Bringing Up the Rear - 2013 Dodge Dart SXT Rallye Long-Term Road Test

2013 Dodge Dart SXT Rallye Long-Term Road Test

2013 Dodge Dart: Bringing Up the Rear

June 5, 2013

2013 Dodge Dart

The compact car segment is one that's now chock full of good picks. In addition to the segment fave Honda Civic you have well-regarded choices such as the Ford Focus, Hyundai Elantra and Mazda 3.

As such, if you're a brand new player trying to get in the game it's not easy. The year-to-date sales numbers (through April) for compacts have the Dodge Dart at the back of the pack. Here's the low-down...

Toyota Corolla 103,317
Honda Civic 96,709
Ford Focus 84,455
Chevrolet Cruze 77,763
Nissan Sentra 43,736
Mazda 3 35,037
Dodge Dart 31,064

For the most part, I like our Dart. Specifically, I give props to the handsome styling, peppy turbocharged engine, roomy cabin and user-friendly infotainment system.

John DiPietro, Automotive Editor


  • dby2012 dby2012 Posts:

    Just amazing that the worst car of the bunch sells the most.

  • "Just amazing that the worst car of the bunch sells the most." -- The majority of people are just interested in getting from A to B with the fewest trips to the dealership

  • stovt001_ stovt001_ Posts:

    But that fewest trips to the dealership thing is beyond out-dated. Long ago American consumers had it drilled into their heads that Toyotas never went wrong, ever, and while that may have been true at the time Toyota have rested on their laurels while everyone else caught up. My grandma had a Saturn for years that didn't give her a single problem, until one day a motor mount came loose and caused the usual problems. It was easily fixed, but she was convinced that it was just a complete lemon, typical American junk. So she bought a Toyota because "they never have any problems." That Toyota has to go in for repairs on pretty much a monthly basis, but she's still convinced that it is far more reliable than her Saturn, that gave her one problem in 5 years. Those sales numbers for the truly awful Corolla are the reason Americans can't have nice things. We have horrible, awful taste in cars, when we can be bothered to buy cars instead of crude hulking trucks.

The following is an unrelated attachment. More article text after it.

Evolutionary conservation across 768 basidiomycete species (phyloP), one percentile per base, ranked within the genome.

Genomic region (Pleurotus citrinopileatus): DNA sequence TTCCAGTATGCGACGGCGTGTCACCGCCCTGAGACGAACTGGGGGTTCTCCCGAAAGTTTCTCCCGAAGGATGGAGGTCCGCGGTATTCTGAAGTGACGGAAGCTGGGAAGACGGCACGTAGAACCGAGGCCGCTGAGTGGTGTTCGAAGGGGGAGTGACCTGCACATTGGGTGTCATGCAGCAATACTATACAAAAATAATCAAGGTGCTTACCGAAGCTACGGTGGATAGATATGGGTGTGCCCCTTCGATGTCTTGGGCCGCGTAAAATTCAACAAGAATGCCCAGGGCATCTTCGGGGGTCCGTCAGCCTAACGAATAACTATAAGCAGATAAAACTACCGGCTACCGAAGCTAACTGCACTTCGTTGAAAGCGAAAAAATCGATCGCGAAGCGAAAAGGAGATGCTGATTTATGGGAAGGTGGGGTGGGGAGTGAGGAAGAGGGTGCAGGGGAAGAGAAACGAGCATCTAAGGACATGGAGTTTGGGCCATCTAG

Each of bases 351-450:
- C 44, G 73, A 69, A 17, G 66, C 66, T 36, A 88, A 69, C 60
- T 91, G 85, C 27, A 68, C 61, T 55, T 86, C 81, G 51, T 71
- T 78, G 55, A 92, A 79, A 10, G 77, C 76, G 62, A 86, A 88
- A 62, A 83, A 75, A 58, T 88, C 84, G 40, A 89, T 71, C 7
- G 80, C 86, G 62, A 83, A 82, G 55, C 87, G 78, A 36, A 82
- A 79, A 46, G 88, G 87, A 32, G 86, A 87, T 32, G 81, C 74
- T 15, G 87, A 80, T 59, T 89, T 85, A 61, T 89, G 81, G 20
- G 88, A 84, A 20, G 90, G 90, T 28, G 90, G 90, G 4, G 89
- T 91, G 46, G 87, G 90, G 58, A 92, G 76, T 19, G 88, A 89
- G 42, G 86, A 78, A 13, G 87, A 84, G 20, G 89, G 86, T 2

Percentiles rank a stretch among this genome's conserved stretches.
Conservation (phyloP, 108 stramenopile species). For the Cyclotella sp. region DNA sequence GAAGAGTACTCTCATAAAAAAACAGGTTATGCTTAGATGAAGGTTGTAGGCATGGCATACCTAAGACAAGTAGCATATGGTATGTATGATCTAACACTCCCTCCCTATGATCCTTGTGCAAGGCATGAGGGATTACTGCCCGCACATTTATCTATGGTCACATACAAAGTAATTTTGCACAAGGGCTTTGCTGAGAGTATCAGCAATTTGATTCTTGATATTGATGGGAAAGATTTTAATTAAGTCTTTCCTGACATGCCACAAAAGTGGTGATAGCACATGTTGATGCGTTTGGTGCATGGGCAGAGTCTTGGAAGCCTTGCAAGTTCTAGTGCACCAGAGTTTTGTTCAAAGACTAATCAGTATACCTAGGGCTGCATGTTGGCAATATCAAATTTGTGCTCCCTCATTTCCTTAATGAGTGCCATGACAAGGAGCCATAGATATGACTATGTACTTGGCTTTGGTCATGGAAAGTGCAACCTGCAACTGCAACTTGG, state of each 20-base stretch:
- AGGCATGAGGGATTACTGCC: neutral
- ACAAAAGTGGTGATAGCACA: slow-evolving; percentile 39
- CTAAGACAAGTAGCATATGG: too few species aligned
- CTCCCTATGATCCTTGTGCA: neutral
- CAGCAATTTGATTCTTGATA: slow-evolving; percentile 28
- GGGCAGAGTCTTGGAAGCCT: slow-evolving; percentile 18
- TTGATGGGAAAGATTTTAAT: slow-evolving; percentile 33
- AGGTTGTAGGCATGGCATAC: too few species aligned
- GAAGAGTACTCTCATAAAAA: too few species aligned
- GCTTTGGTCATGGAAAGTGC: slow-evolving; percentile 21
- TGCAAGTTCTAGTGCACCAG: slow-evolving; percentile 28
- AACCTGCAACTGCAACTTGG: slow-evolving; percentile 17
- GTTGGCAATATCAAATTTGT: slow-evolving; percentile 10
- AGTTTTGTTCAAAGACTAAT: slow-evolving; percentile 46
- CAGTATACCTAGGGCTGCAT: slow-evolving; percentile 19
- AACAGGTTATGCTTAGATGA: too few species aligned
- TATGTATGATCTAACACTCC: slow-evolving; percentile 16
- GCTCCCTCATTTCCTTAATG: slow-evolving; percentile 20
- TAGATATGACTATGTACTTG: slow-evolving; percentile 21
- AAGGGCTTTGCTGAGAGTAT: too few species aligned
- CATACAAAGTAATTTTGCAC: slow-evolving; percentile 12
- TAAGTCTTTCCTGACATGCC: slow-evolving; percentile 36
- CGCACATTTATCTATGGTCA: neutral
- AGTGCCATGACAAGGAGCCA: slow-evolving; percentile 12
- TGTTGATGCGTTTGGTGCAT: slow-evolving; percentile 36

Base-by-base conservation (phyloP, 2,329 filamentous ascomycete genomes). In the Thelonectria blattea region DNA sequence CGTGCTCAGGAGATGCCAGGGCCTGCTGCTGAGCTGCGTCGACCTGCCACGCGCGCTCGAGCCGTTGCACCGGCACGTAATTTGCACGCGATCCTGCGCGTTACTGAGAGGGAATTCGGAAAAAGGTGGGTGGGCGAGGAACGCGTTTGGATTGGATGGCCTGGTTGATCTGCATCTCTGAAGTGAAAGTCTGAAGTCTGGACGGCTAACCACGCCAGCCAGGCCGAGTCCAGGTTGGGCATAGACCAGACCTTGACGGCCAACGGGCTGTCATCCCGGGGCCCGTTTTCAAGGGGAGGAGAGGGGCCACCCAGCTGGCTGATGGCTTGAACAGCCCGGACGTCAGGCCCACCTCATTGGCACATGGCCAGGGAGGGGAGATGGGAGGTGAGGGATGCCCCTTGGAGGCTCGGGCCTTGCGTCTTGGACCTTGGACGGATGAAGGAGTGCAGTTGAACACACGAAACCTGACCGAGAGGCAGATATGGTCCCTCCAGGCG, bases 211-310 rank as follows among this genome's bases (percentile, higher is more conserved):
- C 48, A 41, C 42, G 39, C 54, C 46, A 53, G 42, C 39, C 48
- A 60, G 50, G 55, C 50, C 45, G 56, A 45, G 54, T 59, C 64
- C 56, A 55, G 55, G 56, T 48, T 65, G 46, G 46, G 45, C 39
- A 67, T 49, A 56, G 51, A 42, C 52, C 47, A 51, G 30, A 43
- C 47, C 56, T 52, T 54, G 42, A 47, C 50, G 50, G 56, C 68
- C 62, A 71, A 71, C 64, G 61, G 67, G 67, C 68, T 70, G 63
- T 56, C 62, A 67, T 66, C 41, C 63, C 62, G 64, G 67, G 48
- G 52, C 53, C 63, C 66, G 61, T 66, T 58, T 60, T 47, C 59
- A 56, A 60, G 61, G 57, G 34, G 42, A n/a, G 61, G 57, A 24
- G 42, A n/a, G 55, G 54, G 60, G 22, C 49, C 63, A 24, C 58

• legacygt legacygt Posts:

    The marketing people have their work cut out for them. I'm not saying the Dart is an outstanding player in the segment but it's competitive and belongs somewhere above last place. What's holding it back? Well, it's a new name. Also it's brought to you by the brand that has spent years pushing the Caliber in this same segment. These are two hurdles that need to be overcome. Unfortunately, the Dart doesn't have eye-catching styling or any truly distinctive features to really grab attention for itself. Absent these, the Dodge will have to be patient while the car establishes itself.

  • stovt001, I agree to a point that preconceived ideas fuel much of the reliability impression on modern cars. I too read lots of posts online where people have problem after problem with their imports and then go on to bash American cars. -- Granted it was about 5 years ago but we were in an Enterprise rent a car office and the manager was griping about having so many cars in at the dealers service departments from their fleet. Then she went on to say that out of the 7 cars that were out of service 6 were Chrysler/Dodge in for problems and 1 was a Toyota, which was in for an oil change. --- Everyone's experiences will vary and a make that one person has in the shop every month someone else will never go to the shop with. Even with the same model. --- My Toyota went 200,000 miles without ever going back to the dealer and only went to the shop for smog checks. Everything else were maintenance items replaced at home.